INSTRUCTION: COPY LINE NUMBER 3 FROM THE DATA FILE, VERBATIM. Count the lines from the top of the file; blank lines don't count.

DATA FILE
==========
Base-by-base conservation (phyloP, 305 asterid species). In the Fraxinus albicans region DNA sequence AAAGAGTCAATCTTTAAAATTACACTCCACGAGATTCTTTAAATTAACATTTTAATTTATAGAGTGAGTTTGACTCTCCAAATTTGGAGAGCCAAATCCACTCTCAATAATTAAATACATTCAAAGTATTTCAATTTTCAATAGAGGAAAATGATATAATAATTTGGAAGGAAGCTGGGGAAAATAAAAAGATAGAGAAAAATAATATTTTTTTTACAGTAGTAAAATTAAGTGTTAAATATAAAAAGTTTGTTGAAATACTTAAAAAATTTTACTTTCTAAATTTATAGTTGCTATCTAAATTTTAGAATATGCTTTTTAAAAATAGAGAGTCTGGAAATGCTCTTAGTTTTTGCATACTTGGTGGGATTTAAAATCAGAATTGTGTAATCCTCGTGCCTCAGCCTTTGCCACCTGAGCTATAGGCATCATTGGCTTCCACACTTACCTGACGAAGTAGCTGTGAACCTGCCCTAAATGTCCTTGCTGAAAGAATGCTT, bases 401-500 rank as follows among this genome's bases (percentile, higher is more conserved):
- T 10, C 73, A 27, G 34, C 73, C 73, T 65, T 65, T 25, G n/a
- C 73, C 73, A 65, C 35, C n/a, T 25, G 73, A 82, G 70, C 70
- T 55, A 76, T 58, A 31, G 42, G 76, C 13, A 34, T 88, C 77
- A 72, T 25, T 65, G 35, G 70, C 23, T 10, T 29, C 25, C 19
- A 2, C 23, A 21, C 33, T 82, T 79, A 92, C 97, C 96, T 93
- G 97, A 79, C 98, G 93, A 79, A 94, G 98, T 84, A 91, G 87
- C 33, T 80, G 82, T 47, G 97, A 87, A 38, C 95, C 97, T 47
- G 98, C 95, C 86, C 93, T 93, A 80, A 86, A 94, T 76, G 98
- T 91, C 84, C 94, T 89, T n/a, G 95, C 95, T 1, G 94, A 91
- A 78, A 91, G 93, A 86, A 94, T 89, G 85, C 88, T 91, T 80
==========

- C 73, C 73, A 65, C 35, C n/a, T 25, G 73, A 82, G 70, C 70